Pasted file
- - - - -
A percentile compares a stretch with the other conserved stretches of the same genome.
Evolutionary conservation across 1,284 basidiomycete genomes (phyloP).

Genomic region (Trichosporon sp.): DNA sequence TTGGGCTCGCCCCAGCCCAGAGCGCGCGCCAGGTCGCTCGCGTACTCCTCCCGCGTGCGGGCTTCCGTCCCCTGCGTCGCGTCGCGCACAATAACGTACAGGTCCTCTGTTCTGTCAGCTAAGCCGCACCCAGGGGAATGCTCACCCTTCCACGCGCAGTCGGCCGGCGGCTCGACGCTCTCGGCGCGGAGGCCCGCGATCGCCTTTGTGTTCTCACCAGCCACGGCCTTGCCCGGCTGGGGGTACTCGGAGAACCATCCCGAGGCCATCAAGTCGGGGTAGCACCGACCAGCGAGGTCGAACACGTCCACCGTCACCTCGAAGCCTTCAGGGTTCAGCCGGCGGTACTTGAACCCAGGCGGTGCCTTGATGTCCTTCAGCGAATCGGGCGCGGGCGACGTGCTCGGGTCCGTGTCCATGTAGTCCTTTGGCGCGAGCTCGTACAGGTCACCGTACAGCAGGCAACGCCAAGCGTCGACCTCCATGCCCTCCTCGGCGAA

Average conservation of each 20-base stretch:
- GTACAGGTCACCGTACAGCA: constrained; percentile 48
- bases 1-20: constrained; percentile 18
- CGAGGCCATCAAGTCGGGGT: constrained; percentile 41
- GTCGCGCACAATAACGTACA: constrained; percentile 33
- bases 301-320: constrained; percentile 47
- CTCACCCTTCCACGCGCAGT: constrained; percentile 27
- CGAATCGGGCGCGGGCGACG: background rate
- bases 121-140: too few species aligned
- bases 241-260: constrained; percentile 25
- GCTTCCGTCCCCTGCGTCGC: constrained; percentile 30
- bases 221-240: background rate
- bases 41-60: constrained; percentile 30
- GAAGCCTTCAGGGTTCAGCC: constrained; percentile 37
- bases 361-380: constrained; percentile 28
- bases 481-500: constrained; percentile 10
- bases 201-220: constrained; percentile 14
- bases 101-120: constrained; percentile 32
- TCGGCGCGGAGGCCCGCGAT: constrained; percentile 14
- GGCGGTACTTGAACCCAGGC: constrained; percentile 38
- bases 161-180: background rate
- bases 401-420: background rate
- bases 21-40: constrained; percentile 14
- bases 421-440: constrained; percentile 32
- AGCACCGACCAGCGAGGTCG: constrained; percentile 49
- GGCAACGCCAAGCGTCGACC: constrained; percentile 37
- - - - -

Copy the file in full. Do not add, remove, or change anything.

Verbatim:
A percentile compares a stretch with the other conserved stretches of the same genome.
Evolutionary conservation across 1,284 basidiomycete genomes (phyloP).

Genomic region (Trichosporon sp.): DNA sequence TTGGGCTCGCCCCAGCCCAGAGCGCGCGCCAGGTCGCTCGCGTACTCCTCCCGCGTGCGGGCTTCCGTCCCCTGCGTCGCGTCGCGCACAATAACGTACAGGTCCTCTGTTCTGTCAGCTAAGCCGCACCCAGGGGAATGCTCACCCTTCCACGCGCAGTCGGCCGGCGGCTCGACGCTCTCGGCGCGGAGGCCCGCGATCGCCTTTGTGTTCTCACCAGCCACGGCCTTGCCCGGCTGGGGGTACTCGGAGAACCATCCCGAGGCCATCAAGTCGGGGTAGCACCGACCAGCGAGGTCGAACACGTCCACCGTCACCTCGAAGCCTTCAGGGTTCAGCCGGCGGTACTTGAACCCAGGCGGTGCCTTGATGTCCTTCAGCGAATCGGGCGCGGGCGACGTGCTCGGGTCCGTGTCCATGTAGTCCTTTGGCGCGAGCTCGTACAGGTCACCGTACAGCAGGCAACGCCAAGCGTCGACCTCCATGCCCTCCTCGGCGAA

Average conservation of each 20-base stretch:
- GTACAGGTCACCGTACAGCA: constrained; percentile 48
- bases 1-20: constrained; percentile 18
- CGAGGCCATCAAGTCGGGGT: constrained; percentile 41
- GTCGCGCACAATAACGTACA: constrained; percentile 33
- bases 301-320: constrained; percentile 47
- CTCACCCTTCCACGCGCAGT: constrained; percentile 27
- CGAATCGGGCGCGGGCGACG: background rate
- bases 121-140: too few species aligned
- bases 241-260: constrained; percentile 25
- GCTTCCGTCCCCTGCGTCGC: constrained; percentile 30
- bases 221-240: background rate
- bases 41-60: constrained; percentile 30
- GAAGCCTTCAGGGTTCAGCC: constrained; percentile 37
- bases 361-380: constrained; percentile 28
- bases 481-500: constrained; percentile 10
- bases 201-220: constrained; percentile 14
- bases 101-120: constrained; percentile 32
- TCGGCGCGGAGGCCCGCGAT: constrained; percentile 14
- GGCGGTACTTGAACCCAGGC: constrained; percentile 38
- bases 161-180: background rate
- bases 401-420: background rate
- bases 21-40: constrained; percentile 14
- bases 421-440: constrained; percentile 32
- AGCACCGACCAGCGAGGTCG: constrained; percentile 49
- GGCAACGCCAAGCGTCGACC: constrained; percentile 37